Thursday, November 12, 2009

Moral Relativism, or Why Everything Isn't OK

I discovered something interesting tonight, and it has me thinking more than usual. Which is saying a lot, since I spend quite a bit of time thinking. I learned—via a somewhat heated discussion over and after dinner—that my father is a moral relativist, or at least comes across as such (whether he’d stick by his guns under pressure is a question I’m not currently qualified to answer). Now, by this I mean the following: he believes that what is right and wrong is relative to the culture and society of the people who perform the action. Moreover, his explanation suggested that he saw right and wrong being contingent upon the beliefs of the actor. What’s right for me may not be right for you. Morality is subjective. There is no objective right or wrong. If I perform an action that I believe is morally right, then it is morally right.

Just to be sure I understood him, I asked him point blank: “So it’s 1785. Is slavery wrong?” He said it wasn’t wrong then, but when we look back with current understanding, we see it as a morally impermissible action. Or rather, some of us do. Because I’m sure there are still people out there in the world who advocate slavery. And according to my father’s theory, they’re right. According to his moral relativism, insofar as I understand it, for such advocates to enslave other people is not only morally permissible; it’s a good thing to do. A right thing to do.

In having this conversation with him (the rest of my family watched as our minds clashed), I realized that I couldn't exactly explain what I felt was wrong with the theory. Every point I made was rebutted in a way that, while logically consistent and rigorous, still felt somehow off to me. Moral relativism is a theory that doesn’t require any sort of deity’s intervention, and that’s something I can most certainly get behind. But on the whole I feel it to be untenable, for reasons that I find myself unable to adequately explain. Perhaps if I raise some of the objections I’ve been contemplating, I’ll discover more about why I feel that this theory isn’t worth grabbing hold of.

If I were to dive back into this debate with my dad (and I intend to, once I’ve formulated my thoughts a bit more), I would want him to answer some questions for me. They are as follows:

1) “Under your theory (your form of moral relativism), what’s right and wrong are determined by the actors themselves. So if I commit some action that I believe is right, are you justified in telling me that it’s wrong to commit that action?”

Under your theory, dad (and I’m sorry that I have to bring this into it, but it’s the best example I can think of), Hitler was a saint. Hitler did exactly what he believed was right. According to your system, what he did was right... for him. Oh sure, you don’t think it was right. You’d tell him he was doing something bad, something wrong, something that shouldn’t be done. But how can you justify that position? Certainly, the action is wrong for you to commit, because you believe it to be a wrong action. But Hitler doesn’t. So what right do you have to say anything about his action?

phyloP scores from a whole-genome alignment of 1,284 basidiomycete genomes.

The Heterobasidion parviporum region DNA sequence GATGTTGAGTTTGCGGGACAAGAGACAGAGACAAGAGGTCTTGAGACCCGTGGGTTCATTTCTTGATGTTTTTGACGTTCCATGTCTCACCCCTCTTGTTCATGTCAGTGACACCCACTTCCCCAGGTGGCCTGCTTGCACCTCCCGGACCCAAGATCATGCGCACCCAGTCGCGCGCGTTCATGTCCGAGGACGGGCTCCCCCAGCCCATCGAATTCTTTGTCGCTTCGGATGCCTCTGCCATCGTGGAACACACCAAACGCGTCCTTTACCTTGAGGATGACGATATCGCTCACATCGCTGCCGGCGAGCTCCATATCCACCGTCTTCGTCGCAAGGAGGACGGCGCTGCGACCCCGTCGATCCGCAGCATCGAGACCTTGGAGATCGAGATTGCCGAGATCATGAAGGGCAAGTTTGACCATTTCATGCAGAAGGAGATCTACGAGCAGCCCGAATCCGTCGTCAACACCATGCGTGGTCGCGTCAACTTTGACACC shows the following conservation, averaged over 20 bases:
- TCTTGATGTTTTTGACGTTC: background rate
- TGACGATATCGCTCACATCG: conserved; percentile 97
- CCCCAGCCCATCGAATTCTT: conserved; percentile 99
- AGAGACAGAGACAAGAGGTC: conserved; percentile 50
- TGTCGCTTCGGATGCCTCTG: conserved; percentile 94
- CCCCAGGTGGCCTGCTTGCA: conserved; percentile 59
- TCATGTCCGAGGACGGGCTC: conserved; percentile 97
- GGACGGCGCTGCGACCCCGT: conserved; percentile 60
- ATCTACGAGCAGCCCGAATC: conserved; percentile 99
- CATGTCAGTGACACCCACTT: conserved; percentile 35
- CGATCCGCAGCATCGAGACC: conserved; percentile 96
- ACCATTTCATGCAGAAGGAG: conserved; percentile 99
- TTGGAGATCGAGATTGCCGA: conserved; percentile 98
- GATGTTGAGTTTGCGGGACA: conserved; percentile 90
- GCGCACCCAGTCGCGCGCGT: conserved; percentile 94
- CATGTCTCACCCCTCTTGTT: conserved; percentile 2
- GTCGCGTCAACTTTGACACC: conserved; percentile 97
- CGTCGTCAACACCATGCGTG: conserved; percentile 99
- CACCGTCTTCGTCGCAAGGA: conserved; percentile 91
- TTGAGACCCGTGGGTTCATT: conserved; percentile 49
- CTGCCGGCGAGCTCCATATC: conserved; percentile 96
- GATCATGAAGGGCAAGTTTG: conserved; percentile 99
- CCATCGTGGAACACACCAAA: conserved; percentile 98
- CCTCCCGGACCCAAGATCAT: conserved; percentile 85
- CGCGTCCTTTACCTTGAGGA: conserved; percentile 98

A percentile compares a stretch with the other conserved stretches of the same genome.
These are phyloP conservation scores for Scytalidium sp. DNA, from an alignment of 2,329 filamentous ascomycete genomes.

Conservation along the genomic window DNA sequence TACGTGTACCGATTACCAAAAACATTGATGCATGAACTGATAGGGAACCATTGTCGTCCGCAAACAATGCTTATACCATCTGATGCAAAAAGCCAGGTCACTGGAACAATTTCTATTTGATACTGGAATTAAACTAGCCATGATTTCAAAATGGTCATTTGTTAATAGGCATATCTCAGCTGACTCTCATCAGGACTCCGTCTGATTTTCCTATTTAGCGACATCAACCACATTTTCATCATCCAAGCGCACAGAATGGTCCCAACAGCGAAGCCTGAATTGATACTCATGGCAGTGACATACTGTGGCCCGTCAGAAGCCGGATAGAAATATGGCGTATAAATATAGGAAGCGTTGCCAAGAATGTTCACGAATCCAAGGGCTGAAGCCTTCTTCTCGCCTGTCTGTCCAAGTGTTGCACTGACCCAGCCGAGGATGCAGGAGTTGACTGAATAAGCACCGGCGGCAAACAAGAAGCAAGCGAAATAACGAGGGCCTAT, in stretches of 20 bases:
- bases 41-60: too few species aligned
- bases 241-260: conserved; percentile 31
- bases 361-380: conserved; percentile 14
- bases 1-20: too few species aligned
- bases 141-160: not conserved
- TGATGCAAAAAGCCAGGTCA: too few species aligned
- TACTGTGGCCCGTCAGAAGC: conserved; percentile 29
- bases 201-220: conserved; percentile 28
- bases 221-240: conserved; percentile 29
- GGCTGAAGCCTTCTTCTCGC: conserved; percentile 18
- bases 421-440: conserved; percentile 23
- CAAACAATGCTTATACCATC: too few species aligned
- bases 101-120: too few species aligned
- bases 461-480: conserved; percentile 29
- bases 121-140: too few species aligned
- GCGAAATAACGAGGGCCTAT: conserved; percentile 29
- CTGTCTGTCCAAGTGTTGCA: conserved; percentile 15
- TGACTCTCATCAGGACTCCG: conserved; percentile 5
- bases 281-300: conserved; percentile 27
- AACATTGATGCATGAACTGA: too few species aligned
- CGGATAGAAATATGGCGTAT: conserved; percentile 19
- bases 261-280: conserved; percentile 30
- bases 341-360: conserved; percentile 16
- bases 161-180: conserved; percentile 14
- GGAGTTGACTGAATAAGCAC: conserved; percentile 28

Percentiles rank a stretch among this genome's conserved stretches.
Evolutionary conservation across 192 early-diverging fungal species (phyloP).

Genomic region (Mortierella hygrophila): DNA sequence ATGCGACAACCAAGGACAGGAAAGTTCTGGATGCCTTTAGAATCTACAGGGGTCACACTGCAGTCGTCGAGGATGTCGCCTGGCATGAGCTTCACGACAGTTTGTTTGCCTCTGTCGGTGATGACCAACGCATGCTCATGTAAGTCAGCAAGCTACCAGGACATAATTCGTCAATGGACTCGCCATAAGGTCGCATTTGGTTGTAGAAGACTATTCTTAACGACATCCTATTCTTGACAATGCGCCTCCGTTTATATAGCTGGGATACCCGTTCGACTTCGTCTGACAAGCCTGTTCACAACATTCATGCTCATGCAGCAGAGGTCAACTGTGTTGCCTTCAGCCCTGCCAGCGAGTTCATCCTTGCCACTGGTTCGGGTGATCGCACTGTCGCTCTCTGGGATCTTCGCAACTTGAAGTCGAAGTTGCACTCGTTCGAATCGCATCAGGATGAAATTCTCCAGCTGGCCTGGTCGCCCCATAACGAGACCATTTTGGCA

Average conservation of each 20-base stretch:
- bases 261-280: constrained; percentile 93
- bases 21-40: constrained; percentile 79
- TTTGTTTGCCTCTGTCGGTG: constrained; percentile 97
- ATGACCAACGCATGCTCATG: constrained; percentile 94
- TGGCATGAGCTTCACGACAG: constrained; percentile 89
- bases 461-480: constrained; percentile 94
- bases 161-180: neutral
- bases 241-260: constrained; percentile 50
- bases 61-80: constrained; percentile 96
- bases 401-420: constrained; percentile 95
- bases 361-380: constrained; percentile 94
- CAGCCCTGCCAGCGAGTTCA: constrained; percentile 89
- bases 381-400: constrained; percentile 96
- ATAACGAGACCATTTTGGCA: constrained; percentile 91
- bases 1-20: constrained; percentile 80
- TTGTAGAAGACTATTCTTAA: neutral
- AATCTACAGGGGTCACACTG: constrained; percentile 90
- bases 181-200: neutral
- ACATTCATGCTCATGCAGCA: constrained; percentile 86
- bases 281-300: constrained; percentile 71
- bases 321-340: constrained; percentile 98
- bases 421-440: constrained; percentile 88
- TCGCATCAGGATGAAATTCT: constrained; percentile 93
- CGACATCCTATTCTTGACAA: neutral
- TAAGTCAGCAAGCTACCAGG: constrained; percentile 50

2) “If I am presented with a moral dilemma that I have not encountered before, how does your theory assist me in determining the correct course of action? In other words, when I’m faced with an ethical problem, what criteria do I use to determine the morally right decision?”

If there are no such criteria, then the moral theory provides no way for its proponents to determine right action, except the following axiom: “Do what you believe is right, and it will be the right thing to do.” What if I don’t know what I want to do? What if, in looking at a situation, I find both actions to be equally offensive, or desirable? How am I to make any kind of judgment call about what I should do in those circumstances?

3) “If moral action is determined by the actor, then how can we ever say, ‘He did the right thing,’ and have that statement actually be meaningful?”

My father talked at length about how people needed to have “constructs” in order to get through their lives, and I agreed with him there. His point was that everyone needs to have some kind of “belief system” about the world. I’m cool with that. I have a “belief system”, based on reason, empiricism, and evidence, but like anything it’s subject to my own biases (which I attempt to remove as much as possible). Anyway, I’m getting off track: the thrust of this question has to do with comparisons. If Smith commits an action that Smith believes is right, then he’s done the right thing (under your theory). If Jones commits the same action, but Jones believes it’s the wrong thing to do, then Jones has done something wrong. So the same action can, depending upon the actor, have different moral value? What this means is that, in essence, I cannot praise someone for doing the right thing or scold someone for doing the wrong thing, because what’s right and wrong are all based on what they think is right and wrong. So there are, in Catholic terms, no saints or sinners. Everyone does what they think is right, and that’s all there is to it. No one deserves a pat on the back or a slap across the knuckles.